Great places to look for keywords are:
- Job descriptions
- Job listings
- LinkedIn profiles of prominent people in your field
One way to provide an extra boost is to list keywords at the bottom of your summary—like tags on a blog post—which increases the chances your profile appears in search results for a specific keyword.
3. Break Up Your Writing
Nobody who lands on your profile wants to read a huge block of text. This rationale applies to viewers of your LinkedIn profile as well.
When you’re writing your LinkedIn summary:
- Break up the text into short paragraphs
- Keep sentences succinct and to the point
- Organize information into lists
- Leave plenty of white space
Using these strategies makes your LinkedIn summary easier to read, as well as more interesting and appealing.
4. State Your Future Ambitions
Regardless of what your LinkedIn summary’s main purpose is, you should clearly state your career goals. Doing so helps your audience better understand you as a professional, and if they’re a recruiter, lets them evaluate whether your aspirations align with those of potential employers.
Here are common goals and corresponding reasons why you should include your future ambitions:
|LinkedIn Summary Goal||Why You Should State Future Ambitions|
|To get you hired||Your employer knows whether or not your career trajectory fits in with their hiring needs.|
|Attracting candidates||Candidates know what kind of employee you’re seeking, as well as your company values.|
|Advertising products or services||Potential customers understand why you run your business, and decide if they would like to purchase your goods or services.|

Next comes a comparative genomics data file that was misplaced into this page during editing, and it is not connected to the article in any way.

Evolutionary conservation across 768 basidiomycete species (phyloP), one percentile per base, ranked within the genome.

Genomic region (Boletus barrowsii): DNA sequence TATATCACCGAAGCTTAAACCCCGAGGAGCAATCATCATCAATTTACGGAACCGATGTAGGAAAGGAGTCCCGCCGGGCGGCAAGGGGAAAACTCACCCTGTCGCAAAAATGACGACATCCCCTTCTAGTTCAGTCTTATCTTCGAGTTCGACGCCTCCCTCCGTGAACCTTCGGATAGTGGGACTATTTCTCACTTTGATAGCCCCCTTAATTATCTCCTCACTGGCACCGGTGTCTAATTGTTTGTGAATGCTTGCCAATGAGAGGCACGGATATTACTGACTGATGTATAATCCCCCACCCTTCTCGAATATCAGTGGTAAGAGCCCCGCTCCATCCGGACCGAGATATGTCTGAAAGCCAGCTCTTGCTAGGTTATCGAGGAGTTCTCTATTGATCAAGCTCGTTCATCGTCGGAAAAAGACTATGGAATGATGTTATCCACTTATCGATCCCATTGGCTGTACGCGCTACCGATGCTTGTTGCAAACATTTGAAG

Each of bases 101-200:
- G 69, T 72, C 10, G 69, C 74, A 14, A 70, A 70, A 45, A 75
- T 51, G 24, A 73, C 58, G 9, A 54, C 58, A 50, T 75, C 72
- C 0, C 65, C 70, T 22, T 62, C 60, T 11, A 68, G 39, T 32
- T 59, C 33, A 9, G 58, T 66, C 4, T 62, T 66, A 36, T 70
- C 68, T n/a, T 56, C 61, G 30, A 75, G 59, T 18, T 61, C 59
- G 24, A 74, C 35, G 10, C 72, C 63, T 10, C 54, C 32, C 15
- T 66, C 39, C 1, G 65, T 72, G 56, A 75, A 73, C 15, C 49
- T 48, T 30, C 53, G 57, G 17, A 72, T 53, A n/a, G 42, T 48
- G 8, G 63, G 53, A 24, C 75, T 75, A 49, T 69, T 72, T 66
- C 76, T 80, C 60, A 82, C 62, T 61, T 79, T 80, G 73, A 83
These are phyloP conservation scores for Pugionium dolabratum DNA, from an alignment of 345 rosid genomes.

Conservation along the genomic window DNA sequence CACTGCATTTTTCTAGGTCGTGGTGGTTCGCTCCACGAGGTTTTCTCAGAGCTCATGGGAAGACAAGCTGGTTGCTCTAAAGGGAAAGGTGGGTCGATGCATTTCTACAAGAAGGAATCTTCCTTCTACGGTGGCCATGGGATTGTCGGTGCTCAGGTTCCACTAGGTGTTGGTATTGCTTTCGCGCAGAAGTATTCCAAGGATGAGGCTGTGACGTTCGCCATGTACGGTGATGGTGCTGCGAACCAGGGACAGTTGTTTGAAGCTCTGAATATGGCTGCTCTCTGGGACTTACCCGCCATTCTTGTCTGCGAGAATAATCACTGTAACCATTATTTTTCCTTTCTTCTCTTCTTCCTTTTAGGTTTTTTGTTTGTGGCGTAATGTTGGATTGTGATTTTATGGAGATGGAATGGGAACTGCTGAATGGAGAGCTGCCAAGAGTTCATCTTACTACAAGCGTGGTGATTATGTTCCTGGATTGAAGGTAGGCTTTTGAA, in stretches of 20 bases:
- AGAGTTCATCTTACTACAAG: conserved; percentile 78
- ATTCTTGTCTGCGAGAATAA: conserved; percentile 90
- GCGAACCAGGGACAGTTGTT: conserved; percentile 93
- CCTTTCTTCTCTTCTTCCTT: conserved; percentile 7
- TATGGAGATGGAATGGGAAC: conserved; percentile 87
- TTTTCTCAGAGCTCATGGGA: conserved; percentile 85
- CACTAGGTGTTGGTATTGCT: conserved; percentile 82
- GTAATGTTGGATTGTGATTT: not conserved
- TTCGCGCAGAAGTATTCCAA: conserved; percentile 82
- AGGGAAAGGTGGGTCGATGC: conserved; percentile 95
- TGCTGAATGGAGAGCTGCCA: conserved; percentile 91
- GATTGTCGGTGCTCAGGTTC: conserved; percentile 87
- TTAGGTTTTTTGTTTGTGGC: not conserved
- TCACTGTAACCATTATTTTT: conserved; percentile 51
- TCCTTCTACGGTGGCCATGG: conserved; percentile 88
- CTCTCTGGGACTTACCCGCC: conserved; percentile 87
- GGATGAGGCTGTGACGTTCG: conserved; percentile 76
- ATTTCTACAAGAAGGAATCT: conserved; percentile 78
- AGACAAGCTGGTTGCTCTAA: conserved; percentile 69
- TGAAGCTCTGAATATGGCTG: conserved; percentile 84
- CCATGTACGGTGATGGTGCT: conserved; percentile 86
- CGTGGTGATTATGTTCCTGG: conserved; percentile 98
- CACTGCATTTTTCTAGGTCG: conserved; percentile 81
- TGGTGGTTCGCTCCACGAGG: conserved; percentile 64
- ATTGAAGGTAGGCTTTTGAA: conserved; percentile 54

|Expanding network||Those seeking to connect understand what you’re about and whether you’d be a valuable member of their network.|
When specifying your career goals, it filters out unsuitable opportunities early on and ensures that the LinkedIn contacts you gain are relevant.
5. Include a Call To Action
A Call to Action’s (CTA) purpose is to jolt the reader into performing an action. For LinkedIn, you’re usually encouraging visitors to your profile to reach out and connect.
A CTA can be a few sentences long, and usually starts with actionable verbs.
Usually, you want to place a CTA near the very end of your LinkedIn summary, because it encourages your audience to interact with you rather than simply leave your page.
- Reach out over email at email@example.com if you’re interested in connecting to discuss future business opportunities.
- Check out my online store at mystore.com or reach out over email at firstname.lastname@example.org if you just want to say “hello”.
Two Examples for Students & Job Seekers
Here at Resume Genius, our goal is to help you in your job search. If you’re a job seeker wondering what a stellar LinkedIn summary looks like, take a look at our LinkedIn summary examples below.